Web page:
While detention and retention may sound the same, the terms cannot be used interchangeably. Detention and retention both refer to storing rain water on-site during a storm event, when the risk of flooding is highest. The difference is that when water is detained, it is slowly released into a stream or river and leaves the site. When water is retained, it is not intended to leave the site. Instead, it is infiltrated into the ground or evapo-transpired into the air.
Detention is provided in detention ponds, which are man-made ponds designed to fill up, store water during heavy rains, and drain within 48 hours. Detention ponds may be quite large in size. They typically serve multi-acre developments. Retention is achieved in green-infrastructure such as rain gardens or bio-swales. Bio-retention areas are generally small compared to detention ponds. They are best suited for residential development, site development, or roadside ditches.
Retention is often considered a component of green or low-impact development (LID). The philosophy of LID is for post-project drainage conditions to mimic pre-project conditions. Before development occurs, rainwater infiltrates into the ground in the spaces between soil particles. The ground acts like a sponge, soaking up water and reducing runoff into streams and rivers. With development, grassy fields are covered by concrete and buildings. Water that used to soak into the soil now travels swiftly from rooftop to gutter to storm sewer. If the capacity of the storm sewer is exceeded, urban flooding can occur, as was seen in Houston in May of 2015.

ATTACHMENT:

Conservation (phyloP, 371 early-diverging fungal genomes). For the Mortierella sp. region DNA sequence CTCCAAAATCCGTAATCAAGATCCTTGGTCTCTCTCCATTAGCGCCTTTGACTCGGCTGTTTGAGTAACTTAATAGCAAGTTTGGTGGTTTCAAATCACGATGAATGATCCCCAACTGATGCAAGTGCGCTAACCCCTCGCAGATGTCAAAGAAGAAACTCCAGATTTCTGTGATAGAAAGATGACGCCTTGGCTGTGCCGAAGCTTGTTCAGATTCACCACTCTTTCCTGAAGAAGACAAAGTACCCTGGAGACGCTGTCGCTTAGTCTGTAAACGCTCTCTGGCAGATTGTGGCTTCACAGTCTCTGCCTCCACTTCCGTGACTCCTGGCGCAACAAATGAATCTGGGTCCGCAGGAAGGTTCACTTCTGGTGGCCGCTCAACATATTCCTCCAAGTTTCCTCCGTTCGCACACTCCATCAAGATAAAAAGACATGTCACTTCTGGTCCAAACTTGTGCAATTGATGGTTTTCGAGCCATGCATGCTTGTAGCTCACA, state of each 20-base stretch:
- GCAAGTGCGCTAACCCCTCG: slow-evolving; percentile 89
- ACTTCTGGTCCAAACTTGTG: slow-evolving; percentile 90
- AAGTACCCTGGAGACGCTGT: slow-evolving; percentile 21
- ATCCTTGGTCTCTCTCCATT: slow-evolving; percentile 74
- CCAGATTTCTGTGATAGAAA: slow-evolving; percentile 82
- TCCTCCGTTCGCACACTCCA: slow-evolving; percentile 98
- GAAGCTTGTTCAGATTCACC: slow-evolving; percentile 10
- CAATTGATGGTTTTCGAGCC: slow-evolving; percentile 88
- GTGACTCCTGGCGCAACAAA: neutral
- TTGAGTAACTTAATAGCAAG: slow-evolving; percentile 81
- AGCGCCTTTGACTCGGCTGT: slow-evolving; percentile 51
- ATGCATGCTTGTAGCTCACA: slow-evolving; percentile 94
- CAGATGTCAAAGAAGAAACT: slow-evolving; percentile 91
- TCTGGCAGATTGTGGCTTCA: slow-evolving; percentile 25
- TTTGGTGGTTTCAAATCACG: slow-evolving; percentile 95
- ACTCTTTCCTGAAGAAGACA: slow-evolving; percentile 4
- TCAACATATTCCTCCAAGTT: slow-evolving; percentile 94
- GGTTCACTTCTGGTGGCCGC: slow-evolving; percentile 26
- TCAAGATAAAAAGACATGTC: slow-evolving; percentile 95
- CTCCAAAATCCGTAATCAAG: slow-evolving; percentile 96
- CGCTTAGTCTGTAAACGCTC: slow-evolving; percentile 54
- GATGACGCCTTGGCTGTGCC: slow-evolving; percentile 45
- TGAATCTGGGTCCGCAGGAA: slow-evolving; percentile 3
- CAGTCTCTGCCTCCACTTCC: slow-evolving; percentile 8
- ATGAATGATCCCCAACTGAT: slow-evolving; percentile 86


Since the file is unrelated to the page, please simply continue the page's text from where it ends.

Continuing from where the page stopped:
Retention interrupts the rooftop to gutter to storm sewer scenario. Rather than entering the storm sewer system, rainwater is directed to infiltration basins like rain gardens. The soils in these areas are specially designed, and may be referred to as “engineered media.” The design of rain gardens or bioswales often uses layers of different sized rocks, gravel, and soil. The areas are often seeded with native plants adapted to both wet and dry soil conditions. A diagram of a bioswale designed to provide storm water management for an adjacent parking lot is shown in the image in the top right.
In conclusion, the terms detention and retention are similar but not the same. Hopefully this blog will help you understand the subtle difference. To remember, just think back to your Latin! The root word for detention means delay; the root word for retention means keep.
Detention = water is slowly released
Retention = water is infiltrated or evapo-transpired